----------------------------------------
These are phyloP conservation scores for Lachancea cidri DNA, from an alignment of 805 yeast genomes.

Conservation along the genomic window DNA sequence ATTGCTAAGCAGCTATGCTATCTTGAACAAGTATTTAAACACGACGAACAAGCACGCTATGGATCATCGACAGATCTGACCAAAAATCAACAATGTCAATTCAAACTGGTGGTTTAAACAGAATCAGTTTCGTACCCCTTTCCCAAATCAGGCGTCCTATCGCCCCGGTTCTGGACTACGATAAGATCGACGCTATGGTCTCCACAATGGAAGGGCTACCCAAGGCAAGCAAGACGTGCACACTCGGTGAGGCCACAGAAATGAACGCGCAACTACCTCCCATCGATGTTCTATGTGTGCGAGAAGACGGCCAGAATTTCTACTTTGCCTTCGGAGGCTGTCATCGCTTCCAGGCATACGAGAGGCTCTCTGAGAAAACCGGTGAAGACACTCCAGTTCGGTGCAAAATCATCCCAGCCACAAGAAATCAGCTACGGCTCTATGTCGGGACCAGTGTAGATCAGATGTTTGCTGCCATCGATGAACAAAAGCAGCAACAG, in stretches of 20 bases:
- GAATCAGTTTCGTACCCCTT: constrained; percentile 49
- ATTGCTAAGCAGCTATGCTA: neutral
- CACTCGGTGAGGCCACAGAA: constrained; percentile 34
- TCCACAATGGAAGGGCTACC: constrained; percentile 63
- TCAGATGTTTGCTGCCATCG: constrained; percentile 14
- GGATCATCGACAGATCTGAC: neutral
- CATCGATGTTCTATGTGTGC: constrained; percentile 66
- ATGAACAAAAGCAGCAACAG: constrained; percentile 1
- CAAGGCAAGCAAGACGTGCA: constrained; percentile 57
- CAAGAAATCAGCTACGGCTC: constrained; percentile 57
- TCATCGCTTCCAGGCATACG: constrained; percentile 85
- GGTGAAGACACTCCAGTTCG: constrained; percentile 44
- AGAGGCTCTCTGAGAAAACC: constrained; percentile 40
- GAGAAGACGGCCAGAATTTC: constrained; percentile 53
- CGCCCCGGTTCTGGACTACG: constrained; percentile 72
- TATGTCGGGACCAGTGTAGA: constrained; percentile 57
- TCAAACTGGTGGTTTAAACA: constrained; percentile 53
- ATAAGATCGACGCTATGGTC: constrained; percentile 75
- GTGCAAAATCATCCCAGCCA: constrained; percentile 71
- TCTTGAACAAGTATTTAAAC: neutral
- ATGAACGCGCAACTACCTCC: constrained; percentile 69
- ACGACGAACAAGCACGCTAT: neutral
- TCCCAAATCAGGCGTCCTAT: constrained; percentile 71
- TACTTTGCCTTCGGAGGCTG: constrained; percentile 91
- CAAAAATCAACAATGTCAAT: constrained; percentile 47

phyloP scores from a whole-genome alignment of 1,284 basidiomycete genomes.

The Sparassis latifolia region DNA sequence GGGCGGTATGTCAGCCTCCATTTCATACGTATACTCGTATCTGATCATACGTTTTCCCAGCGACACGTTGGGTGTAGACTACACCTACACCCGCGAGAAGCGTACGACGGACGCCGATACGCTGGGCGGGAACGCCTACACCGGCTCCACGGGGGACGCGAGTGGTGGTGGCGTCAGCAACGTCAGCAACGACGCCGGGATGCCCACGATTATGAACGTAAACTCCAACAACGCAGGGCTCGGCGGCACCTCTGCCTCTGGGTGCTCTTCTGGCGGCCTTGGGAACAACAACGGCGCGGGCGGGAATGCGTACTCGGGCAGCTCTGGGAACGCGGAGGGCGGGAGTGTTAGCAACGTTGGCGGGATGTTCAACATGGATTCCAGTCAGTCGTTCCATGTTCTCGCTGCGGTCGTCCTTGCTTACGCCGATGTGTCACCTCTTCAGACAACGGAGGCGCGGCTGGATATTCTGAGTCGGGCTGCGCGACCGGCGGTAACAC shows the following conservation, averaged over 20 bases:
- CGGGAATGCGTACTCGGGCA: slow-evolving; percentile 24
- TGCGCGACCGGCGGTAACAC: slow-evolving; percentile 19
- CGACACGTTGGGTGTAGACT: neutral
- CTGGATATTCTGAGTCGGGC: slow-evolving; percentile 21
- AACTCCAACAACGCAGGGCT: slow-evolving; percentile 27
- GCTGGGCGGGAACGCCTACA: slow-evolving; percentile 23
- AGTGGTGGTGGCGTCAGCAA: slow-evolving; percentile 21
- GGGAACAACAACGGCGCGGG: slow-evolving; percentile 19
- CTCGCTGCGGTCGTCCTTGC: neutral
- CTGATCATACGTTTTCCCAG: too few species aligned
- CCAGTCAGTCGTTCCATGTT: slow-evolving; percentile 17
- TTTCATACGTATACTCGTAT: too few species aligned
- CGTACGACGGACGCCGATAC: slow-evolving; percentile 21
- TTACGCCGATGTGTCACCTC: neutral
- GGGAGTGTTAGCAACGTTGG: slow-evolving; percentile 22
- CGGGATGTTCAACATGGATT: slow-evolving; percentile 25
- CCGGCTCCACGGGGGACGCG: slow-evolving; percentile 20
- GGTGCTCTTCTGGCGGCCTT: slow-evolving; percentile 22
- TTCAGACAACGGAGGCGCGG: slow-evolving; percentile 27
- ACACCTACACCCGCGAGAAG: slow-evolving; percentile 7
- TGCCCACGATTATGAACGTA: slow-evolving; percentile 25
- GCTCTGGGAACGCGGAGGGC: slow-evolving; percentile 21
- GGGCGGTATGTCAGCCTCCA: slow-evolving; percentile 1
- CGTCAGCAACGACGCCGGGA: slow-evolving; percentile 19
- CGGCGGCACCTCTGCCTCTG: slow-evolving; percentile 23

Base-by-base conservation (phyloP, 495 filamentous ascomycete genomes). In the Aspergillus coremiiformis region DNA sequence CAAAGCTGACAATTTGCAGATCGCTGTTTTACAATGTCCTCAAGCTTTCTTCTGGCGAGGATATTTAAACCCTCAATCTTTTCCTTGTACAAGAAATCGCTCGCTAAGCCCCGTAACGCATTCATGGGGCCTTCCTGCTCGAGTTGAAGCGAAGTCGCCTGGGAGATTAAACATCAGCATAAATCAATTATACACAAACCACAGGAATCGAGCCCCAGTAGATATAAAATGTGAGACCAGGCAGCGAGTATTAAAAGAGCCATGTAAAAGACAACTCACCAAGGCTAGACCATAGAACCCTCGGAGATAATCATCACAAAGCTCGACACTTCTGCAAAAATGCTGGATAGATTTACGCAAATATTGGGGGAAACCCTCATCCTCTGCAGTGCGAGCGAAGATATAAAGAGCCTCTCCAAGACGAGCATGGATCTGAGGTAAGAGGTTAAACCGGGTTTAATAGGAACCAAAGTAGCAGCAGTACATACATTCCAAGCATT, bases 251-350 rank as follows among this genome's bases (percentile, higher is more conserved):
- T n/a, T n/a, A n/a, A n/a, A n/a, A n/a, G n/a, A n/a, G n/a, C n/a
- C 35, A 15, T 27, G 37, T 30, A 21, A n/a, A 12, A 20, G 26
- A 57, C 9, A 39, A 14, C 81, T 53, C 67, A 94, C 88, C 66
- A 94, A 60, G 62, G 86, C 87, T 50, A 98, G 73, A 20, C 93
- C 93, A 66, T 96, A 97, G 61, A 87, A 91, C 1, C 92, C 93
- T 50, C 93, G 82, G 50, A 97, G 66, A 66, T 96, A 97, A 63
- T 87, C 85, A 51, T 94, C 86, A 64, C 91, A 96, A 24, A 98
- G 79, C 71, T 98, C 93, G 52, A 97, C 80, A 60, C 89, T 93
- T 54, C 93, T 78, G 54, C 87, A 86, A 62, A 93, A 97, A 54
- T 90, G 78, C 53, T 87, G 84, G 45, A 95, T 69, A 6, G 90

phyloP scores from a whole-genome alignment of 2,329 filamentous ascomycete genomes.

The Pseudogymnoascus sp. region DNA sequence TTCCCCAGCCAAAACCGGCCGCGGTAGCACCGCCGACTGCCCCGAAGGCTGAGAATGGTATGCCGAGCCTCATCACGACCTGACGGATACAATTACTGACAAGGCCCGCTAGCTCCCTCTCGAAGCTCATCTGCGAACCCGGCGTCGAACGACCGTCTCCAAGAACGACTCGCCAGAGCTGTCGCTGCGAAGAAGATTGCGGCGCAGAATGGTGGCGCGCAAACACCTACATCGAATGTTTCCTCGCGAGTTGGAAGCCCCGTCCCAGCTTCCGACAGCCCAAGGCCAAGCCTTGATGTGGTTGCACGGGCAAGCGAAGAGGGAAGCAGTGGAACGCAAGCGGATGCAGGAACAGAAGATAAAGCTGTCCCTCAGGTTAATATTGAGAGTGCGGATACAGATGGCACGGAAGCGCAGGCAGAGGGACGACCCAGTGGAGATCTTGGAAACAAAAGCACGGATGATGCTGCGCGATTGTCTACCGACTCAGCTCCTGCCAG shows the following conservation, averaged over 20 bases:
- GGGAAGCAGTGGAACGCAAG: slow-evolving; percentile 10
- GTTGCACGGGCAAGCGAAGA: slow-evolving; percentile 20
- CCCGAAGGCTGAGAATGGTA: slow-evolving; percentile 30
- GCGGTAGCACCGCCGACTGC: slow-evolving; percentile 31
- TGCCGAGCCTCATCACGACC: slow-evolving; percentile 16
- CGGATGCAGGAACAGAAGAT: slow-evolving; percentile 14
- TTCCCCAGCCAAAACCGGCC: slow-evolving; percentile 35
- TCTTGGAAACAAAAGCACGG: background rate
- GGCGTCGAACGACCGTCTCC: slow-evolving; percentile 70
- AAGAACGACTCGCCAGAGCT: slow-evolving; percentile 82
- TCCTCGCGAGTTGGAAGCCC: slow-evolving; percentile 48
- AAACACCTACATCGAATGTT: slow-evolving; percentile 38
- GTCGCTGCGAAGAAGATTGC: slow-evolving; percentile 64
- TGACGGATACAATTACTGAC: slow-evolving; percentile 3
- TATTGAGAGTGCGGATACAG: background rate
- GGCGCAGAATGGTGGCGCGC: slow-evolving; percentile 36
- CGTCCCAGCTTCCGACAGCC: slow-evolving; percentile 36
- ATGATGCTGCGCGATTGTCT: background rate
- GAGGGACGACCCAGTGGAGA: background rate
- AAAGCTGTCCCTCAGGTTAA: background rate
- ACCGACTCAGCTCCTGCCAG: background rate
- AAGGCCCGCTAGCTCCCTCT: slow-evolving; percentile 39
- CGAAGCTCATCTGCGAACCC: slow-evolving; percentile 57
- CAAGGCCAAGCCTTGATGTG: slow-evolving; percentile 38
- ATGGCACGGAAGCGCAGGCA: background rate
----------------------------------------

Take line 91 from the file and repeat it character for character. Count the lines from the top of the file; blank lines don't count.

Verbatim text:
- CAAGGCCAAGCCTTGATGTG: slow-evolving; percentile 38